What a wonderful time we had at the Dallas Arboretum today! Spring is so beautiful there. They have over 450,000 blooming bulbs and 3,000 azaleas. MSN named it one of the top ten places to visit this spring!
Right now is an even more exciting time to visit because of the Storybook Playhouse exhibits. Scattered throughout the Arboretum, there are incredible children's playhouses built to represent 14 classic works of children's literature. We were at the Arboretum for about 4 hours but never even saw all of the playhouses. Here are a few that we did see:
Treasure Island - Jim Hawkins is a young boy who lives at his parents' inn, the Admiral Benbow, near Bristol, England, in the eighteenth century. An old sea captain named Billy Bones dies in the inn after being presented with a black spot, or official pirate verdict of guilt or judgment. Jim is stirred to action by the spot and its mysterious, accurate portent of Billy's death. Hastily, Jim and his mother unlock Billy's sea chest, finding a logbook and map inside.
Eragon - The Kingdom of Alagaesia is ruled by the evil King Galbatorix, a former dragon rider that betrayed his mates and his people in his quest for power. When the orphan farm boy Eragon finds a blue stone sent by Princess Arya, he sooner realizes that it is a dragon egg.
The Little Prince - Published in 1943, The Little Prince is a fantasy about a pilot, stranded in the Sahara, who meets a small boy from another planet. The boy, who refers to himself as a prince, is on a quest for knowledge.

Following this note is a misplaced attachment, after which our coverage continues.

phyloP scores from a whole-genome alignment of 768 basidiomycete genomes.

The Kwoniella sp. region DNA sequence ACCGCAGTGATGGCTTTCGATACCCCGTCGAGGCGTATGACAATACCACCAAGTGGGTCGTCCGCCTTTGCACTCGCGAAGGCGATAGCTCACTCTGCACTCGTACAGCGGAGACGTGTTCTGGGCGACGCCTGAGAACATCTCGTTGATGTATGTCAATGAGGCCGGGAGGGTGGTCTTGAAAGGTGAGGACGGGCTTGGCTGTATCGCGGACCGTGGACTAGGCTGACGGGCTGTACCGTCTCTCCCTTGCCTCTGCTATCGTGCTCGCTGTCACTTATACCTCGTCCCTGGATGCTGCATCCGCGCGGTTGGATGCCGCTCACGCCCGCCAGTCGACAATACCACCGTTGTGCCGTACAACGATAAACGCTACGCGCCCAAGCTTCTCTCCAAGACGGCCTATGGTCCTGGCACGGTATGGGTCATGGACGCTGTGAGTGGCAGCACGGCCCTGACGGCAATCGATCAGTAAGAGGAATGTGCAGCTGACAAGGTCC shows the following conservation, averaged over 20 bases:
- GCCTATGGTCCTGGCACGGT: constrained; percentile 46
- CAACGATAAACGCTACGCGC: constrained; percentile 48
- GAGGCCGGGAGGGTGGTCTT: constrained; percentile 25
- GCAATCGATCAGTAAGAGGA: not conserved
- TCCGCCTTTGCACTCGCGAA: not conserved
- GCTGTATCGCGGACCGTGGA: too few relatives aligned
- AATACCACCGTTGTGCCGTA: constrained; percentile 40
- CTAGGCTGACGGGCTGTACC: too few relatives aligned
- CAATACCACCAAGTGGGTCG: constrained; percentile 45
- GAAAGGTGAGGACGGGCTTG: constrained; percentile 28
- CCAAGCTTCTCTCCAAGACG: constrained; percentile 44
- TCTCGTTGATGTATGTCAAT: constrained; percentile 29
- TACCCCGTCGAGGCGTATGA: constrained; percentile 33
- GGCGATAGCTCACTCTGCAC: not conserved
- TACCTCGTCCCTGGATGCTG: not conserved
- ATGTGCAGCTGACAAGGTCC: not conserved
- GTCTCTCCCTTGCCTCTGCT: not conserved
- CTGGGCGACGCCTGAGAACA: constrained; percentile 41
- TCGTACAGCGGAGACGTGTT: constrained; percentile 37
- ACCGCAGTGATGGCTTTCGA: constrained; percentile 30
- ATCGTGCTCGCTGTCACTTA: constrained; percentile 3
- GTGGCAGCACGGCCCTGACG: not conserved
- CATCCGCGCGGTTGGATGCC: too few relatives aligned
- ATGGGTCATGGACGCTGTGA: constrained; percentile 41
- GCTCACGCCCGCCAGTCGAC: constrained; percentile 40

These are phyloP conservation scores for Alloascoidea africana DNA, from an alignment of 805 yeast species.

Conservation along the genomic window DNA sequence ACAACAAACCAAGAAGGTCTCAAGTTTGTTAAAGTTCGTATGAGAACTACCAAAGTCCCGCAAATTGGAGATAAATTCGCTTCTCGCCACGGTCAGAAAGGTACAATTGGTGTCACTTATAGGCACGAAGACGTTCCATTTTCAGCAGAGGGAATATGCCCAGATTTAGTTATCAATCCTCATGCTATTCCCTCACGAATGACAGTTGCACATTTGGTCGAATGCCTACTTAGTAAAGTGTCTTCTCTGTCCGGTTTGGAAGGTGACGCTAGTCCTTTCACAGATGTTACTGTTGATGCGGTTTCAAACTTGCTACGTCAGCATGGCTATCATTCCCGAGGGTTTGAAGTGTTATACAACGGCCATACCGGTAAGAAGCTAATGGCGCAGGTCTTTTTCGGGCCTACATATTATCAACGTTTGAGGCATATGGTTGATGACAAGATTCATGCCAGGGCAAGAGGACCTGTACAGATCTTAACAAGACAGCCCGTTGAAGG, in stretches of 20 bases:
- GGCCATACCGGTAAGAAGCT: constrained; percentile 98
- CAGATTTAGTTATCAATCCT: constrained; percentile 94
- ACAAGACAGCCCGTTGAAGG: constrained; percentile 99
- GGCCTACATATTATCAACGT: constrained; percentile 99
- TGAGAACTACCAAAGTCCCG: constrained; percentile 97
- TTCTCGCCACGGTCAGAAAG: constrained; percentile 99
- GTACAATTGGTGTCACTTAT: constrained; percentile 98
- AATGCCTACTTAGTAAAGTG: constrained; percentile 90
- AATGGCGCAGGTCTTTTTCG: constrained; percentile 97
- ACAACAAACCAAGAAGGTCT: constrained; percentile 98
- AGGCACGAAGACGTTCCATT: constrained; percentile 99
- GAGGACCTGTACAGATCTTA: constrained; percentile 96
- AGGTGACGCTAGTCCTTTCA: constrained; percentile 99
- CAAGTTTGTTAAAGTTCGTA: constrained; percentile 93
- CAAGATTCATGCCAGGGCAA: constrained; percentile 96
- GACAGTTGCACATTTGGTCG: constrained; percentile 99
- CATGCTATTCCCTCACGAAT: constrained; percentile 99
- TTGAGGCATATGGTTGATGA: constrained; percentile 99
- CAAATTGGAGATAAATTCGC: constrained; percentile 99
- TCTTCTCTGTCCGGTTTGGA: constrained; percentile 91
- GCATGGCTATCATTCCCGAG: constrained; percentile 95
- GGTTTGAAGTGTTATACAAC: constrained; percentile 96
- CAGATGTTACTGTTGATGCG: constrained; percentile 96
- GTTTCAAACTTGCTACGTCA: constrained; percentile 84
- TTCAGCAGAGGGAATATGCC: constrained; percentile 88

Teremok - A Russian folk tale about the house and animals who take shelter under it’s ever expanding roof. So the playhouse represents the Teremok itself with animal cut-outs in the walls.
Peter Pan - In stifling Edwardian London, Wendy Darling mesmerizes her brothers nightly with bedtime tales of swordplay, swashbuckling and the fearsome Hook.
The Owl and the Pussycat - The “Owl and the Pussycat” by Edward Lear is represented as an underwater environment with the sandy sea bed below and the “pea green boat” on the surface above. The boat’s sail is the story’s moon and ring from the poem is in the table above the stone bench.
In addition to the Storybook Playhouses, we also got a special treat because this is the week that the Cherry Blossoms are blooming. The blossoms only last for about a week so we made sure to see them. They are so delicate looking and have such a sweet fragrance.
We toured the gardens and took lots of pictures among the beautiful flowers.
Of course, we had to play a little too. The open grounds lended itself well to lots of running and rolling in the grass, as well as a few silly attempts at cartwheels.
Nicholas presented us with this bowl of chocolate...actually it was a dried magnolia leaf full of little mulch chips. Yum!
If there is a hole, then something should be put in it. Nicholas found this hole in a tree and he reached up to put a rock, sticks, and mulch in it. Then he asked me to pick him up so he could see the booty he had stashed. I let him see and then we cleaned the treasure out of the hole in case others felt the need to stash things there as well.
We all had a fun day and I guess we wore Nicholas out (didn't think it was possibly, did you?). He fell asleep as soon as we got in the car.